Subject: Monumental Inscriptions from the Biblical World; Akkadian Monumental Inscriptions; Building and Display Inscriptions; Neo-Babylonian Inscriptions Commentary This inscription is recorded on several clay cylinders and baked bricks found at Larsa, all written in Neo-Babylonian script. It commemorates the rebuilding of Ebabbar, the temple of the sun god Shamash at Larsa, by Nebuchadnezzar II (605–562 bce), the son and successor of Nabopolassar and the real architect of Neo-Babylonian hegemony. Nabonidus restored Ebabbar again in his 10th regnal year (546–45 bce). He c…

Ur-dukuga (2.97)

(258 words)

Author(s): Frayne, Douglas
Subject: Monumental Inscriptions from the Biblical World; Akkadian Monumental Inscriptions; Building and Display Inscriptions; Early Old Babylonian Inscriptions Commentary A Sumerian cone inscription of Ur-dukuga, the thirteenth king of the Isin I dynasty (who reigned ca. 1830–1828 bce), records the construction of a temple of the god Dagan in the royal city of Isin. Dagan was an important Mesopotamian and West Semitic deity with major cult centres at ancient Tuttul (modern Tell Biʿa near the junction of the Euphrates and Balih rivers) and Terqa (m…

Tiglath-pileser III (2.117)

(43 words)

Contributor(s): Hallo, William W.
Subject: Monumental Inscriptions from the Biblical World; Akkadian Monumental Inscriptions; Building and Display Inscriptions; Neo-Assyrian Inscriptions Commentary The Calaḫ Annals The Iran Stela Summary Inscription 4 Summary Inscription 7 Summary Inscription 8 Summary Inscription 9-10 Summary Inscription 13 Tiglath-pileser III (2.117)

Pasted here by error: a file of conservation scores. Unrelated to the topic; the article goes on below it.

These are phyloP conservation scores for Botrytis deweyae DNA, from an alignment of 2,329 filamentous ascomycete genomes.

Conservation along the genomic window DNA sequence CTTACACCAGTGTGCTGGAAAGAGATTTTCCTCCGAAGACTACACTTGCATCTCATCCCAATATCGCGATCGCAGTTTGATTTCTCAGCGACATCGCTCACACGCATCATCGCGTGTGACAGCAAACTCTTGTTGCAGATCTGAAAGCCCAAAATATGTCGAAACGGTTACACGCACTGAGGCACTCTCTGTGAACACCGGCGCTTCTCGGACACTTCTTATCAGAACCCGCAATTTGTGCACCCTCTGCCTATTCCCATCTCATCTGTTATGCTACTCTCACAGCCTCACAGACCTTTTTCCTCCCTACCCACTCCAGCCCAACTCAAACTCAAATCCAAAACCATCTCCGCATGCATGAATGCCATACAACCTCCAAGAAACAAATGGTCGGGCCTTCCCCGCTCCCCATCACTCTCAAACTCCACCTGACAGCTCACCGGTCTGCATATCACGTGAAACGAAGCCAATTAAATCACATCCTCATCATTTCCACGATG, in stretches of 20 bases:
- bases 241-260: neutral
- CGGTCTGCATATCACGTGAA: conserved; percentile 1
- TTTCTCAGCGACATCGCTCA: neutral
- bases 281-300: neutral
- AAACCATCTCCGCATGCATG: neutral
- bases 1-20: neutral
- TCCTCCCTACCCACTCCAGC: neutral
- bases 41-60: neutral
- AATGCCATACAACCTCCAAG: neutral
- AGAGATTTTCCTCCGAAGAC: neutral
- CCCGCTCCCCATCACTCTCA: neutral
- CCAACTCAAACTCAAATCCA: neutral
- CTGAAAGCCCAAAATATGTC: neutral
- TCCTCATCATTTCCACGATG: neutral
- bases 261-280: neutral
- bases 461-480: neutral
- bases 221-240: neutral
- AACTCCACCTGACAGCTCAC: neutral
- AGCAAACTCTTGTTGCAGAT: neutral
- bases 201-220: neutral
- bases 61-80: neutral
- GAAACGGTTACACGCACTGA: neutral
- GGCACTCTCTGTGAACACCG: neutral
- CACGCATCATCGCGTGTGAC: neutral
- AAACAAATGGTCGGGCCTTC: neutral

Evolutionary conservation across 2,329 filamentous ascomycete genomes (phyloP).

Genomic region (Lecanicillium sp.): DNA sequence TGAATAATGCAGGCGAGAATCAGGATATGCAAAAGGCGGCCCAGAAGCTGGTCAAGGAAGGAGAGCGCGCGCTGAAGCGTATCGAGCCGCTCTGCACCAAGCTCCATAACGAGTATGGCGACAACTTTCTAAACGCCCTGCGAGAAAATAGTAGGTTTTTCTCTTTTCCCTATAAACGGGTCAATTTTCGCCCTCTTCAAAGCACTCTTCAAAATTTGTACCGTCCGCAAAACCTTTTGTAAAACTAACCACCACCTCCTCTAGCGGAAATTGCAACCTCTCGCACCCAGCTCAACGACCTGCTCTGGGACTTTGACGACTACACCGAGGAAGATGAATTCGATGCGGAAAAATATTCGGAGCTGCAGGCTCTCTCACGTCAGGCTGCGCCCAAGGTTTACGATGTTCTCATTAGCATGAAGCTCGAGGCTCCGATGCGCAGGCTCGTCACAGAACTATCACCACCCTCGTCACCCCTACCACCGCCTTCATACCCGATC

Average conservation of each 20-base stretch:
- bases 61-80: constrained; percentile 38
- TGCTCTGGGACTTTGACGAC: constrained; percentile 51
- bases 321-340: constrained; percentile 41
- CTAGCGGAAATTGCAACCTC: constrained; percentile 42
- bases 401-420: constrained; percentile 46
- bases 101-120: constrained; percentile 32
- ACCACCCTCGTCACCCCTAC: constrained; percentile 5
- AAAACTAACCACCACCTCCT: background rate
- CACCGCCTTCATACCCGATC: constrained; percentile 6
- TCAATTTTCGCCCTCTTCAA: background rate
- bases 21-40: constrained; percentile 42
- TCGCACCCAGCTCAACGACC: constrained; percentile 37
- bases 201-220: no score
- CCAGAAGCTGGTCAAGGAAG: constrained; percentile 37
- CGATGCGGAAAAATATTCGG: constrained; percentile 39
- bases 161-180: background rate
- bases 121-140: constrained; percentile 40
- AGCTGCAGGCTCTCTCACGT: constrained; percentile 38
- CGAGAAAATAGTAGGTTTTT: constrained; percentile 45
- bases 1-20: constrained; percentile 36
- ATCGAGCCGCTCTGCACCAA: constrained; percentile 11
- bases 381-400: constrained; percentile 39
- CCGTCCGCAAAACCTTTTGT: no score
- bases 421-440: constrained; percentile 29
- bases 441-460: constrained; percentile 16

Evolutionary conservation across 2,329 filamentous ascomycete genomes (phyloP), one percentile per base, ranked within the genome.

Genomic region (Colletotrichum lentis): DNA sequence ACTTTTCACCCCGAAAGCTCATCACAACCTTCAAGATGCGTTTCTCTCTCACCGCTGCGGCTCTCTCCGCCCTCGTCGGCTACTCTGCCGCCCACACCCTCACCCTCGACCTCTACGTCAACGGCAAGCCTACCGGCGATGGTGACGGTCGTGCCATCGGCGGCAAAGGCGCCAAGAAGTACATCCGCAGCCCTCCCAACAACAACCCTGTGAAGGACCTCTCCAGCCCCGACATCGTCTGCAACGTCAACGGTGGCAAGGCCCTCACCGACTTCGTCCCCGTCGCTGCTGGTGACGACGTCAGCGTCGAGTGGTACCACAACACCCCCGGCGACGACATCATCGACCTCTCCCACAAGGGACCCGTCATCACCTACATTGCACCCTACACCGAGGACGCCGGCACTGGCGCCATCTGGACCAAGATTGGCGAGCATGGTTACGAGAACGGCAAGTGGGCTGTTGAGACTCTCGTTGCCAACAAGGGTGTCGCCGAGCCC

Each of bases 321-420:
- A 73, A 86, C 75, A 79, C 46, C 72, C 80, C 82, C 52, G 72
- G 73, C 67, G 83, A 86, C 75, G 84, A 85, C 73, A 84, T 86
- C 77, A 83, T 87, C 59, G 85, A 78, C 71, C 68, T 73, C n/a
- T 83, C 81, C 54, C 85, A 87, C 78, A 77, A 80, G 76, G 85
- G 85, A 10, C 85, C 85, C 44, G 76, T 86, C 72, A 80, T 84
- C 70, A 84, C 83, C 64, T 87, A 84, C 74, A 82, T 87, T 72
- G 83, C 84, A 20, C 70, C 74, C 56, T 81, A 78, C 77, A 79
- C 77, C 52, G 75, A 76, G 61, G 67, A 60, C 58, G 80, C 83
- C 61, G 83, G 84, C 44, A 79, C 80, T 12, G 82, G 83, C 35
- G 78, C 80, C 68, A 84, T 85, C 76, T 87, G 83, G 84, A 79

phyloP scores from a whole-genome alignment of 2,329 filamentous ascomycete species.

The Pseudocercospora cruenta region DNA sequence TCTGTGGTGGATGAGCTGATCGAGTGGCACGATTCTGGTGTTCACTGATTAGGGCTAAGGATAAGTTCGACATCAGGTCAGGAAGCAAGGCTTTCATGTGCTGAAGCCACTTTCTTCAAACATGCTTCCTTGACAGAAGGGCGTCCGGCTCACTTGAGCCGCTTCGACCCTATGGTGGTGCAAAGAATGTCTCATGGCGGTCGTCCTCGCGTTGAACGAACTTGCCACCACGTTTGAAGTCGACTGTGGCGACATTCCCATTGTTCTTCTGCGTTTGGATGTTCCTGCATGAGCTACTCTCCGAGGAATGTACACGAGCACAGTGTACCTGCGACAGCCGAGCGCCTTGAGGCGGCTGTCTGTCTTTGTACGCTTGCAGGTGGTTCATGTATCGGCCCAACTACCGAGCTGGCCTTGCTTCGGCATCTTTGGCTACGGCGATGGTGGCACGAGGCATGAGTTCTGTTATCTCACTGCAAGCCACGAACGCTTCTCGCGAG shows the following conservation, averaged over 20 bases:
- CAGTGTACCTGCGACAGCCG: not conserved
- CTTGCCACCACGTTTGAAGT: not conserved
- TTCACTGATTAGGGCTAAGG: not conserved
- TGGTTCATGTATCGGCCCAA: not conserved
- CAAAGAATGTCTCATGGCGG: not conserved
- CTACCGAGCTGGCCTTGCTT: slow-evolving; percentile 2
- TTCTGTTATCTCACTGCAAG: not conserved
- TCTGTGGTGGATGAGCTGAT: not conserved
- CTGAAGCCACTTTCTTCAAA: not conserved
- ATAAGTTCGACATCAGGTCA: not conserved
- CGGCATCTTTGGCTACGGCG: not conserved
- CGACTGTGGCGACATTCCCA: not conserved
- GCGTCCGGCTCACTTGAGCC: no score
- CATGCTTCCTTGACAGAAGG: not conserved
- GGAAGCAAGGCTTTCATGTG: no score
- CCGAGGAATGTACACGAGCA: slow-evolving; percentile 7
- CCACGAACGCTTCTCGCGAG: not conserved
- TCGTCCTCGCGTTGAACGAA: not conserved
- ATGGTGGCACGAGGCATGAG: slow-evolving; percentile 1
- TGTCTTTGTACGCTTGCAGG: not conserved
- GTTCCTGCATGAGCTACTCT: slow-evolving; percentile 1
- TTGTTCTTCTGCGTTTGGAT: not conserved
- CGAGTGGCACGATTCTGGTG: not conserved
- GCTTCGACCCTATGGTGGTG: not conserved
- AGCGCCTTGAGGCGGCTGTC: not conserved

Ninurta-kudurrī-uṣur — Suḫu Annals (#18) (2.115C)

(698 words)

Author(s): Younger, K. Lawson, Jr.
Subject: Monumental Inscriptions from the Biblical World; Akkadian Monumental Inscriptions; Building and Display Inscriptions; Neo-Assyrian Inscriptions Commentary Inscribed on a stone stela discovered on the island of ʿĀnā, this text describes a revolt of the city of Anat (before the days of Ninurta-kudurrī-uṣur) and the subsequent disaster when “the Assyrian” took action against the city. It records Ninurta-kudurrī-uṣur’s restoration of the city, emphasizing his goodness and kindness. Ninurta-kudurrī-uṣur — Suḫu Annals (#18) (2.115C) ( lines i.1–5) I, Ninurta…